2) [v.s. ...] leaving a space, at a distance from ([accusative]), [Varāha-mihira]
3) [v.s. ...] with she exception of, excepting, [ib.]
4) Parityājya (परित्याज्य):—[=pari-tyājya] [from pari-tyaj] mfn. to be left or abandoned or deserted etc., [Mahābhārata]
5) [v.s. ...] to be given up or renounced, [ib.]
6) [v.s. ...] to be omitted, [Sāhitya-darpaṇa]Source: Cologne Digital Sanskrit Dictionaries: Yates Sanskrit-English Dictionary
Parityājya (परित्याज्य):—[pari-tyājya] (jyaḥ-jyā-jyaṃ) a. That should be left or abandoned.Source: DDSA: Paia-sadda-mahannavo; a comprehensive Prakrit Hindi dictionary (S)
Parityājya (परित्याज्य) in the Sanskrit language is related to the Prakrit word: Pariccāya.
[Sanskrit to German]
Sanskrit, also spelled संस्कृतम् (saṃskṛtam), is an ancient language of India commonly seen as the grandmother of the Indo-European language family (even English!). Closely allied with Prakrit and Pali, Sanskrit is more exhaustive in both grammar and terms and has the most extensive collection of literature in the world, greatly surpassing its sister-languages Greek and Latin.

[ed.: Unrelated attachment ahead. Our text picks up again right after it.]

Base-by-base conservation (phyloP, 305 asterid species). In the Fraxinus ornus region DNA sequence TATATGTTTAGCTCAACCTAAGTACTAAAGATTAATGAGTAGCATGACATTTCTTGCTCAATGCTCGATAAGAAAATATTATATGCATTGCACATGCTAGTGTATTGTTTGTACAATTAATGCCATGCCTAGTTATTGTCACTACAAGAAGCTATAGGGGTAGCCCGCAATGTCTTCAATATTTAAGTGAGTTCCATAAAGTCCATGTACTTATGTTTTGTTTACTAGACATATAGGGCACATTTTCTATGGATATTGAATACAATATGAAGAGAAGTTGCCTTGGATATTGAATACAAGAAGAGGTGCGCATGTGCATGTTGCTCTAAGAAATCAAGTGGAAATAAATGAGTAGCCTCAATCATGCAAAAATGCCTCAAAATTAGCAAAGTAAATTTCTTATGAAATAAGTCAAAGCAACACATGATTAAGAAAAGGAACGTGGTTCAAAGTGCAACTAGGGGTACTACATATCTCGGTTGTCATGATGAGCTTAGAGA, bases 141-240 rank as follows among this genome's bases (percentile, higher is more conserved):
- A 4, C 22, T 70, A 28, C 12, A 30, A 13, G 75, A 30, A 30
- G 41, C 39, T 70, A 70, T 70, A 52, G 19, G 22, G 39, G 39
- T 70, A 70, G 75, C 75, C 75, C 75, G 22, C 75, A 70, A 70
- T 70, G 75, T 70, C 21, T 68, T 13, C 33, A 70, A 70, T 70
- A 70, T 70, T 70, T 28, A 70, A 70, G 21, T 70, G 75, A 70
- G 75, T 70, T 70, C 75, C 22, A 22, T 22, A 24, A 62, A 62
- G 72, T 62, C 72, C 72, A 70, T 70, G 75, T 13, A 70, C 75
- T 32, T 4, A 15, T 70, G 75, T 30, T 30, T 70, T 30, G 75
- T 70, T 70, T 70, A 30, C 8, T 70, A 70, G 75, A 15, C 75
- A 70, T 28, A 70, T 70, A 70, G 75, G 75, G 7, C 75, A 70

Kannada-English dictionarySource: Alar: Kannada-English corpus
Parityājya (ಪರಿತ್ಯಾಜ್ಯ):—[adjective] that is fit to be left, abandon or forsaken.
Kannada is a Dravidian language (as opposed to the Indo-European language family) mainly spoken in the southwestern region of India.
See also (Relevant definitions)
Full-text (+16): Pariccaya, Aparityajya, Adhruva, Triparikranta, Pretaloka, Ghataka, Lajja, Satyaj, Bhogadeha, Trishna, Purvavada, Asadadhyetri, Vrishotsarga, Atikramya, Prajya, Keka, Vyasanga, Satyadhishthana, Maitriya, Ekayana.
Search found 37 books and stories containing Parityajya, Parityājya, Pari-tyajya, Pari-tyājya; (plurals include: Parityajyas, Parityājyas, tyajyas, tyājyas). You can also click to the full overview containing English textual excerpts. Below are direct links for the most relevant articles:
Bhakti-rasamrta-sindhu (by Śrīla Rūpa Gosvāmī)
Verse 1.2.69 < [Part 2 - Devotional Service in Practice (sādhana-bhakti)]
Verse 3.2.26 < [Part 2 - Affection and Service (dāsya-rasa)]
Verse 1.2.211 < [Part 2 - Devotional Service in Practice (sādhana-bhakti)]
Garga Samhita (English) (by Danavir Goswami)
Brihad Bhagavatamrita (commentary) (by Śrī Śrīmad Bhaktivedānta Nārāyana Gosvāmī Mahārāja)
Verse 2.2.232 < [Chapter 2 - Jñāna (knowledge)]
Verse 2.1.40 < [Chapter 1 - Vairāgya (renunciation)]
Chaitanya Bhagavata (by Bhumipati Dāsa)
Verse 2.13.226-227 < [Chapter 13 - The Deliverance of Jagāi and Mādhāi]
Verse 2.8.208 < [Chapter 8 - The Manifestation of Opulences]
Verse 3.3.223 < [Chapter 3 - Mahāprabhu’s Deliverance of Sarvabhauma, Exhibition of His Six-armed Form, and Journey to Bengal]
Shrimad Bhagavad-gita (by Narayana Gosvami)